Success may have found soul frontman Charles Bradley late in life, but we're lucky it finally found him 

The Screaming Eagle of Soul

The Screaming Eagle of Soul

"The experience has been wild," says Charles Bradley. "I can say I didn't know that the people out there loved me so much. It's just so great. We get onstage and they're crying, and I'm crying — cries of joy."

Bradley, the 62-year-old soul singer touring behind last year's Daptone/Dunham Records release No Time for Dreaming, is on the phone from Washington, DC, where he's kicking off his springtime run. It's an early interview, crammed between sound check and dinner break — a point when pretty much any other artist on earth would be annoyed by the intrusion. But Bradley isn't like any other musician. He released his first album at an age when most folks are retiring, and started touring the world when most folks would have already packed it in and called it a lifetime. And it's clear from the tone of his voice — and the audible jocularity spilling over from the green room — that he's loving every minute of it. His enthusiasm for the art and for his audience is as pure and potent— at least in this author's experience — as any artist in the world right now.

"When you look in their faces you can see their real love for soul music — that they care about me, about my music," says Bradley. "And when I see that I respond to that, and I let them know that I care too.

"I met this one guy — he looked as though he were my age — and he said, 'Charles, man, I just want to thank you. I had cancer, and you helped me have hope in my life again.' ... That's why I like doing shows. I like going out to [the audience]. I like to be with them and let them know that I'm a real person, a down-to-earth person."

That down-to-earth, man-of-the-people vibe is no joke, either. It's no artifice solely for the purpose of distinguishing himself from the solipsism that permeates much of this era's soul music. Bradley has spent far more of his adult life working in a kitchen than working a stage, and he's spent more of his life struggling in anonymity than basking in the spotlight, more time singing someone else's songs than his own. On tracks like "Why Is It So Hard?," "Golden Rule" and "The World (Is Going up in Flames)," Bradley isn't pulling from the soul-by-numbers playbook they issue to every freshman music major, but rather from the pain and knowledge accumulated by a lifetime on the fringes of American society. Songs like "No Time for Dreaming" and "How Long" brim with a world-weary wisdom and bristle with the thrill of release, as if Bradley's entire life is poured into each and every note.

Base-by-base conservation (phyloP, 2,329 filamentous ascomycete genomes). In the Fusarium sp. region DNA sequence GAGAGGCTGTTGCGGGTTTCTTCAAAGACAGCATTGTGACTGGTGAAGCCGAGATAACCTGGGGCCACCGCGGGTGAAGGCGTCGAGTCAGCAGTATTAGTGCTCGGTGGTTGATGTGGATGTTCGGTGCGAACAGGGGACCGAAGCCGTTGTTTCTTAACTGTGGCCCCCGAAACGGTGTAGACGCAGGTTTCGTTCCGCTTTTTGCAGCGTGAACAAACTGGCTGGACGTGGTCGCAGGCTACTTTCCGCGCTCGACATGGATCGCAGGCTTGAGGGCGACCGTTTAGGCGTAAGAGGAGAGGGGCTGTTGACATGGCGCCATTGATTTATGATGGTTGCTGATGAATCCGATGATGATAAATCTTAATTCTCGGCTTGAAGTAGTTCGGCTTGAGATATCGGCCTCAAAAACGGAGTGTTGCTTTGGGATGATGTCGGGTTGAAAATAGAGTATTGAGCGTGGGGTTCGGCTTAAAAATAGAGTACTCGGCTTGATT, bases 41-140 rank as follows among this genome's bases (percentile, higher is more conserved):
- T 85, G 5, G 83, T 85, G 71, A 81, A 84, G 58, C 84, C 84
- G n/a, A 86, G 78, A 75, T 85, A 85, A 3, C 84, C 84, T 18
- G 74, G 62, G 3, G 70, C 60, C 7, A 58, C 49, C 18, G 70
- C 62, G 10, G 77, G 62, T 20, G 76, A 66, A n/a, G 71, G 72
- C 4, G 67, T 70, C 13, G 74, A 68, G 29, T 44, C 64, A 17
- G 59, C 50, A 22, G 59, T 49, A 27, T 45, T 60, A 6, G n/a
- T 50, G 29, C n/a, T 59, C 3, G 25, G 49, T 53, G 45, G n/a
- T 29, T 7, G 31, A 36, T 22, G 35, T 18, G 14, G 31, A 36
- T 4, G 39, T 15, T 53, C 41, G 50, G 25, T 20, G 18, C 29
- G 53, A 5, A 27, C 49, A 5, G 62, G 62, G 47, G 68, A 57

"It was scary when I got onstage and started singing about my life story, started singing about things that I lived through," he says. "I got too emotional. Some of the lyrics just wouldn't want to come out — all that really wanted to come out was tears. I had to fight that, I had to fight that deep emotion that brings my tears out."

And while his candor may be surprising — there aren't a lot of artists willing to talk to a total stranger about crying in public — the fact that he's been met with such an overwhelmingly positive response is not. From the near-universal praise for Dreaming to the buzz surrounding Soul of America, the feature film documenting Bradley's life, it's clear that audiences seeking honest, truthful soul music have found a champion in Bradley, and have heard their own voice in his. And fortunately for us, this isn't a one-and-done deal. Bradley is in it for the long haul, ready to record again, to cut more albums and to tour more places.

"Everybody's ready for it," says Bradley. "Everybody wonders what I'm coming out with next. I need to stir my soul, my spirit, and come right with it, because I wanted to record another record yesterday, you know?"


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